Navigating young-adulthood is not always easy. Relationships are difficult. School is challenging. Responsibility is not always an easy concept to grasp. And control does not always seem attainable. Often times, passion and involvement are the things that make all of these challenges seem less daunting and more manageable.
For Sophie Cardenali, that passion and that involvement have been found within the sporting community. Sophie, a Norwich resident and Hanover High School graduate, has been playing sports for as long as she remembers. With parents that both coach skiing, Cardenali recalls fondly that sports have “…always been a big part of my life.”
Cardenali played soccer until her sophomore year of high school before realizing that the match was not meant to be and pursued field hockey for the rest of her high school career. She has played lacrosse since third grade.
Cardenali started her first year at St. Lawrence University in Canton, New York in August. While she acknowledges the challenges and the ways in which her freshman experience differs greatly from her experience at Hanover High, she also enthusiastically notes how much she has enjoyed the year thus far.
Despite a demanding and wide-ranging course load, Sophie is a member of both the field hockey team and the lacrosse team at St. Lawrence. Her field hockey team just finished their season during which she started as the team’s goalie in nearly every game. She reflects on her appreciation for her experience with field hockey this fall. As she started her field hockey career much later than that of lacrosse, she appreciated the more challenging level of play that she experienced at the college level and notes that she gained valuable knowledge of the game that she was able to apply to her performance throughout the season.
Cardenali also takes the time to reflect on the ways that lessons learned throughout her sporting career have translated into the rest of her life. She capitalizes on the work ethic that she has gained from playing sports, commenting that these values are ones she may not have otherwise learned. She also touches on the time management skills that she has gleaned from her sporting experiences as well as interpersonal skills that she has acquired and the ability to adapt quickly to different situations:
“It’s taught me a lot about how things can change and how to adapt to different situations and how to work with people that are different or similar to you but also having fun and getting to meet new people.”
She acknowledges that during her transition from high school into college life, these lessons, values, and strengths have played an important role.
Juggling a heavy course-load with daily practices as well as travelling for away games was very hard and different from what she had grown accustomed to during her time at Hanover High School. She notes that time management was key in keeping her on track with her busy schedule, she also firmly states that despite the difficulty of the situation, “…it’s better to learn it now.”
Above all else, Cardenali capitalizes on the importance of the relationships that she has cultivated within the sporting community. Noting that the friendships she made with her freshman year Field Hockey team were among the things that helped to make her transition into college life smooth and seamless.
Sophie also speaks at length about the relationship between athletes and their coaches. With experience as both an athlete and a coach, she provides great insight into the qualities that make a coach successful. She acknowledges that while all coaches are different, each one has helped her “…in one way or another.” Cardenali states that, overall, an effective coach is “…able to connect with the players and support us, but also able to be the that person that gets us focused and get us going and teaches us what we need to learn.”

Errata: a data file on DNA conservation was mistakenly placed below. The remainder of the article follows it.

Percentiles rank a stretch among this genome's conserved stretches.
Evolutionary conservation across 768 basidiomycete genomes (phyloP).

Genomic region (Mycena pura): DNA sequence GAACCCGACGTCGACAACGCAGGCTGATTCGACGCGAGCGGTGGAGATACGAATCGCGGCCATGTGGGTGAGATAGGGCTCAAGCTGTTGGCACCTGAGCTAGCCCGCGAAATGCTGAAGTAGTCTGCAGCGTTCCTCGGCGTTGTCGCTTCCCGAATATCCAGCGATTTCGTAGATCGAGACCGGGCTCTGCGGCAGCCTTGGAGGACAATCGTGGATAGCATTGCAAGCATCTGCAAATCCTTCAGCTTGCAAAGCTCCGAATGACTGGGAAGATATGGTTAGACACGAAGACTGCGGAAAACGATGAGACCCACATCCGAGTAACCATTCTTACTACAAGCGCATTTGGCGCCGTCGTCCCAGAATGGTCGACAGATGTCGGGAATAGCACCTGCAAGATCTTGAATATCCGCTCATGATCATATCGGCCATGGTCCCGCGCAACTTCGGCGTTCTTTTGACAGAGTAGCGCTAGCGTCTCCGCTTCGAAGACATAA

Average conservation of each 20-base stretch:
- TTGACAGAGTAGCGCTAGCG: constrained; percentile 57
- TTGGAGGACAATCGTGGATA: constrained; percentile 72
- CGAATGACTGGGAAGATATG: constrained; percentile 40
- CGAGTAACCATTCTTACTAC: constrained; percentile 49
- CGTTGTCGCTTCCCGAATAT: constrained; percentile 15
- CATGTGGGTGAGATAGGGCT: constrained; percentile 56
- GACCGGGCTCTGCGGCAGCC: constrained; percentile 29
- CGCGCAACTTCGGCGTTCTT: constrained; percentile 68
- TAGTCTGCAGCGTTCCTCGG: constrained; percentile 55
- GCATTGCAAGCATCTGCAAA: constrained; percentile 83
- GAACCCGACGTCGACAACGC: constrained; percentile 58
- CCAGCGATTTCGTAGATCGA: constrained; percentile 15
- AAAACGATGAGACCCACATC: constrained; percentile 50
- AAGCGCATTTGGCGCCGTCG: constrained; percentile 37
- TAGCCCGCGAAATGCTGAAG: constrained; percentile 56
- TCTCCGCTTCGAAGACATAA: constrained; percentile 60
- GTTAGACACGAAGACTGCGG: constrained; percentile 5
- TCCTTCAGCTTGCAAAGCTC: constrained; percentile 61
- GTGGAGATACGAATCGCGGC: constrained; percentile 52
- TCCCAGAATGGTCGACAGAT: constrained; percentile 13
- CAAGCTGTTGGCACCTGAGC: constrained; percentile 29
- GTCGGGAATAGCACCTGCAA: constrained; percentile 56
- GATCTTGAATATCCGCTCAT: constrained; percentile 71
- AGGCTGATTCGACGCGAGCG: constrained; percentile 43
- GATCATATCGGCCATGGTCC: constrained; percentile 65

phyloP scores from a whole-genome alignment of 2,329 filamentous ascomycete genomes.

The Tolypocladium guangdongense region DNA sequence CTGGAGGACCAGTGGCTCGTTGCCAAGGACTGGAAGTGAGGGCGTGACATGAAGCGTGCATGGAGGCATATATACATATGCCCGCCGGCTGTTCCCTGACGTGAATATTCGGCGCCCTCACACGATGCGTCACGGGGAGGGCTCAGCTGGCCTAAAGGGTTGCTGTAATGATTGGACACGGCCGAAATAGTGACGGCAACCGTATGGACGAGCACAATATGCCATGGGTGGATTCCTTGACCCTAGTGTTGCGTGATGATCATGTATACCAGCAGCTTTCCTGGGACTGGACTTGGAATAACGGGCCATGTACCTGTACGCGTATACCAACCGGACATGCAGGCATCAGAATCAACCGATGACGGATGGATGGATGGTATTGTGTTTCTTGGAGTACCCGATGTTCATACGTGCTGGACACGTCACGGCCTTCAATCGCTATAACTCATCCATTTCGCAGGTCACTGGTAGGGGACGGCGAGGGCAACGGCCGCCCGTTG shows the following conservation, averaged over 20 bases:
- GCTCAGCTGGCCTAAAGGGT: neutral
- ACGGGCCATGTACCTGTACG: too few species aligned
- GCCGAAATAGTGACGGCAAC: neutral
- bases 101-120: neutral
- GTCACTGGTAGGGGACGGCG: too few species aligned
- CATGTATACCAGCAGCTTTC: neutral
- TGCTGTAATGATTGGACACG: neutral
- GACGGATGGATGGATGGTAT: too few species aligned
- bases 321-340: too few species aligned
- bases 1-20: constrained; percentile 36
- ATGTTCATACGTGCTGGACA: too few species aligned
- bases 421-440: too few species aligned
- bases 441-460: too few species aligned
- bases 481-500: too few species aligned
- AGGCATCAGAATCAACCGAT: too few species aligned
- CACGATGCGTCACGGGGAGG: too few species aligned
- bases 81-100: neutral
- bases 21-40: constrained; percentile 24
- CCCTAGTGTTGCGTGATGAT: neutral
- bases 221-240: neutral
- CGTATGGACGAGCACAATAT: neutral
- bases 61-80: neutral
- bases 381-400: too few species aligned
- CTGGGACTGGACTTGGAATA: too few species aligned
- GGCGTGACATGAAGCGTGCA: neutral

Among coaches that have been particularly influential throughout her career are her high school field hockey coach, Jean Essex, and her field hockey coach at St. Lawrence University, Fran Grembowicz.
She reflects, specifically on the coaching duo that led her junior year high school lacrosse team to win the state championship: Chris Seibel and Whit Stearns. While Seibel had coached Sophie and her teammates for years, Stearns was a new addition to the team and Sophie confidently states that Stearns’ difference from past coaches was one of the things that helped most in bringing the team together and helping everything to fall into place. She goes on to state that the two coaches had the “…perfect balance…when one of them needed to be intense, the other one could be our friend and support us.” She goes on to say that so much of the victory that year was due to the coaches’ ability to relate to the players in different ways and their consistent support throughout the season.
However, Sophie closes by emphatically stating, “Though overall it was my teammates and the girls I was playing with everyday that made me the player I am, we just had the help of these coaches.”
The lessons that Cardenali has learned from her consistent involvement in the sporting community are boundless and valuable and have helped to mold her into the person that she is today.
When asked whether she sees herself pursuing a career in this vein, the answer is one of relatively distinct affirmation. Sophie, herself, has a great deal of coaching experience. From coaching skiing in France and at various camps across the country, to coaching locally at Quechee Mountain, to working for Empower Lacrosse club (a local club team for young girls looking to develop their skills), she has found an appreciation for coaching that she can see herself pursuing in the years after college.
However, for now, Sophie is quite happy keeping her options open and experiencing life as it comes as she continues to grow as a person and an athlete both on and off the field.